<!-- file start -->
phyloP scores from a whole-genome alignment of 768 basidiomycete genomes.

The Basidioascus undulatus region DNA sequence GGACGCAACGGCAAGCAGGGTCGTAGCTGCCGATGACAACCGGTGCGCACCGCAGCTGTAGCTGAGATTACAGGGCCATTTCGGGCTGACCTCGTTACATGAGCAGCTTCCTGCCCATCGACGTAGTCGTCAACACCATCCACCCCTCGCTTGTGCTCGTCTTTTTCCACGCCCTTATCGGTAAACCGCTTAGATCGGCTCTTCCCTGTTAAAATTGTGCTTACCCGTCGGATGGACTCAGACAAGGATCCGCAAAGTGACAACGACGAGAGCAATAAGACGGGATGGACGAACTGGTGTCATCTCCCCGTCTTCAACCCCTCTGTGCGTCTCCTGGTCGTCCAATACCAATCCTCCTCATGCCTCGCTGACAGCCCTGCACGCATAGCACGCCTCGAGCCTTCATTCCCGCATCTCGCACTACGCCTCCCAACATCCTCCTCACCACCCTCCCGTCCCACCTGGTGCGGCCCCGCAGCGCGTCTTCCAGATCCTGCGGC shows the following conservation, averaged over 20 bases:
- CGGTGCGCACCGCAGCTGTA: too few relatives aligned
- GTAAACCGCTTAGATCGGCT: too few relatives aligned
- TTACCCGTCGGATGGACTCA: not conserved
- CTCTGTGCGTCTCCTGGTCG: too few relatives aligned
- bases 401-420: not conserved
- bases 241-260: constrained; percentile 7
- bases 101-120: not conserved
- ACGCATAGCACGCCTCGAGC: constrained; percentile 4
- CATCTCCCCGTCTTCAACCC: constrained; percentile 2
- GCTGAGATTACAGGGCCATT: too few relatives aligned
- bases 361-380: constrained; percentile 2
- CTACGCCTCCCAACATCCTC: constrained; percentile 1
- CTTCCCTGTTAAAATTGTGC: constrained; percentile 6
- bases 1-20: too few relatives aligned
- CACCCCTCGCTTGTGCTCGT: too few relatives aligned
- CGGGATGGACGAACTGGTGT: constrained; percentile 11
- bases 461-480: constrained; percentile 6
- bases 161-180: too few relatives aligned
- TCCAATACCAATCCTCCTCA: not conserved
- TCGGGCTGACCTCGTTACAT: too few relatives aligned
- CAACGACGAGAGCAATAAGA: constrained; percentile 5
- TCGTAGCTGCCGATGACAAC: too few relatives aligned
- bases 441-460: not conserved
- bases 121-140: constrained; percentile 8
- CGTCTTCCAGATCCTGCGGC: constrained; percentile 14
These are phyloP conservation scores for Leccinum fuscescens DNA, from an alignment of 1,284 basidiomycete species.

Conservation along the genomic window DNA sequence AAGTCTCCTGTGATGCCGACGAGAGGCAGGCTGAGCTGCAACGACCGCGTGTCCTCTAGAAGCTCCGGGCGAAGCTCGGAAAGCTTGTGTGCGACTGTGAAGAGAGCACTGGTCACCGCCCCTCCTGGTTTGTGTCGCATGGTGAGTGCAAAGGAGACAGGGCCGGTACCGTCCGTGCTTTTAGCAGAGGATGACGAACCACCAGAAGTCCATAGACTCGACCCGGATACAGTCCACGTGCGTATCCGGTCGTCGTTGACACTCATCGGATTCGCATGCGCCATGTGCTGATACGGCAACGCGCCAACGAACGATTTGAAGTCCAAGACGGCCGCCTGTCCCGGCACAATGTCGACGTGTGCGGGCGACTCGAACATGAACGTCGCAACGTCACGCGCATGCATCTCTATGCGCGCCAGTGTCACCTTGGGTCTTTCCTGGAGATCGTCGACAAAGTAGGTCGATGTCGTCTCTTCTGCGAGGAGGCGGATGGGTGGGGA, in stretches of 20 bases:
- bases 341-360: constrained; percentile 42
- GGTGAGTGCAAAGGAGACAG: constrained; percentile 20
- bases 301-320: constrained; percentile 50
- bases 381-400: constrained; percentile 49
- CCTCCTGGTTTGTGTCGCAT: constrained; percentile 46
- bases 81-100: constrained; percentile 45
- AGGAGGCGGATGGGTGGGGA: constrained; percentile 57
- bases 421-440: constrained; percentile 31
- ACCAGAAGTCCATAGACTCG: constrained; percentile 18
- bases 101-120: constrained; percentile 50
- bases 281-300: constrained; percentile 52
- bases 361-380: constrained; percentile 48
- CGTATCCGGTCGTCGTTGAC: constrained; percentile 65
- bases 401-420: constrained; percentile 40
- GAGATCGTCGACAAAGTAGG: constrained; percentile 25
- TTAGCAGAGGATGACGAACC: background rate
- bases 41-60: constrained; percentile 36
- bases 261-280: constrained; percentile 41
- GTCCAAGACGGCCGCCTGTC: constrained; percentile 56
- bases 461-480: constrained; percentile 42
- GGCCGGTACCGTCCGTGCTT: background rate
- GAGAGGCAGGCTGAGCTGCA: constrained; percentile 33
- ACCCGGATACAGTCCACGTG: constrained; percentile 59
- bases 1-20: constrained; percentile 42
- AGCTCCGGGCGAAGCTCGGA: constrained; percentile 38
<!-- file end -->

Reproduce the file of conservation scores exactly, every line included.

phyloP scores from a whole-genome alignment of 768 basidiomycete genomes.

The Basidioascus undulatus region DNA sequence GGACGCAACGGCAAGCAGGGTCGTAGCTGCCGATGACAACCGGTGCGCACCGCAGCTGTAGCTGAGATTACAGGGCCATTTCGGGCTGACCTCGTTACATGAGCAGCTTCCTGCCCATCGACGTAGTCGTCAACACCATCCACCCCTCGCTTGTGCTCGTCTTTTTCCACGCCCTTATCGGTAAACCGCTTAGATCGGCTCTTCCCTGTTAAAATTGTGCTTACCCGTCGGATGGACTCAGACAAGGATCCGCAAAGTGACAACGACGAGAGCAATAAGACGGGATGGACGAACTGGTGTCATCTCCCCGTCTTCAACCCCTCTGTGCGTCTCCTGGTCGTCCAATACCAATCCTCCTCATGCCTCGCTGACAGCCCTGCACGCATAGCACGCCTCGAGCCTTCATTCCCGCATCTCGCACTACGCCTCCCAACATCCTCCTCACCACCCTCCCGTCCCACCTGGTGCGGCCCCGCAGCGCGTCTTCCAGATCCTGCGGC shows the following conservation, averaged over 20 bases:
- CGGTGCGCACCGCAGCTGTA: too few relatives aligned
- GTAAACCGCTTAGATCGGCT: too few relatives aligned
- TTACCCGTCGGATGGACTCA: not conserved
- CTCTGTGCGTCTCCTGGTCG: too few relatives aligned
- bases 401-420: not conserved
- bases 241-260: constrained; percentile 7
- bases 101-120: not conserved
- ACGCATAGCACGCCTCGAGC: constrained; percentile 4
- CATCTCCCCGTCTTCAACCC: constrained; percentile 2
- GCTGAGATTACAGGGCCATT: too few relatives aligned
- bases 361-380: constrained; percentile 2
- CTACGCCTCCCAACATCCTC: constrained; percentile 1
- CTTCCCTGTTAAAATTGTGC: constrained; percentile 6
- bases 1-20: too few relatives aligned
- CACCCCTCGCTTGTGCTCGT: too few relatives aligned
- CGGGATGGACGAACTGGTGT: constrained; percentile 11
- bases 461-480: constrained; percentile 6
- bases 161-180: too few relatives aligned
- TCCAATACCAATCCTCCTCA: not conserved
- TCGGGCTGACCTCGTTACAT: too few relatives aligned
- CAACGACGAGAGCAATAAGA: constrained; percentile 5
- TCGTAGCTGCCGATGACAAC: too few relatives aligned
- bases 441-460: not conserved
- bases 121-140: constrained; percentile 8
- CGTCTTCCAGATCCTGCGGC: constrained; percentile 14
These are phyloP conservation scores for Leccinum fuscescens DNA, from an alignment of 1,284 basidiomycete species.

Conservation along the genomic window DNA sequence AAGTCTCCTGTGATGCCGACGAGAGGCAGGCTGAGCTGCAACGACCGCGTGTCCTCTAGAAGCTCCGGGCGAAGCTCGGAAAGCTTGTGTGCGACTGTGAAGAGAGCACTGGTCACCGCCCCTCCTGGTTTGTGTCGCATGGTGAGTGCAAAGGAGACAGGGCCGGTACCGTCCGTGCTTTTAGCAGAGGATGACGAACCACCAGAAGTCCATAGACTCGACCCGGATACAGTCCACGTGCGTATCCGGTCGTCGTTGACACTCATCGGATTCGCATGCGCCATGTGCTGATACGGCAACGCGCCAACGAACGATTTGAAGTCCAAGACGGCCGCCTGTCCCGGCACAATGTCGACGTGTGCGGGCGACTCGAACATGAACGTCGCAACGTCACGCGCATGCATCTCTATGCGCGCCAGTGTCACCTTGGGTCTTTCCTGGAGATCGTCGACAAAGTAGGTCGATGTCGTCTCTTCTGCGAGGAGGCGGATGGGTGGGGA, in stretches of 20 bases:
- bases 341-360: constrained; percentile 42
- GGTGAGTGCAAAGGAGACAG: constrained; percentile 20
- bases 301-320: constrained; percentile 50
- bases 381-400: constrained; percentile 49
- CCTCCTGGTTTGTGTCGCAT: constrained; percentile 46
- bases 81-100: constrained; percentile 45
- AGGAGGCGGATGGGTGGGGA: constrained; percentile 57
- bases 421-440: constrained; percentile 31
- ACCAGAAGTCCATAGACTCG: constrained; percentile 18
- bases 101-120: constrained; percentile 50
- bases 281-300: constrained; percentile 52
- bases 361-380: constrained; percentile 48
- CGTATCCGGTCGTCGTTGAC: constrained; percentile 65
- bases 401-420: constrained; percentile 40
- GAGATCGTCGACAAAGTAGG: constrained; percentile 25
- TTAGCAGAGGATGACGAACC: background rate
- bases 41-60: constrained; percentile 36
- bases 261-280: constrained; percentile 41
- GTCCAAGACGGCCGCCTGTC: constrained; percentile 56
- bases 461-480: constrained; percentile 42
- GGCCGGTACCGTCCGTGCTT: background rate
- GAGAGGCAGGCTGAGCTGCA: constrained; percentile 33
- ACCCGGATACAGTCCACGTG: constrained; percentile 59
- bases 1-20: constrained; percentile 42
- AGCTCCGGGCGAAGCTCGGA: constrained; percentile 38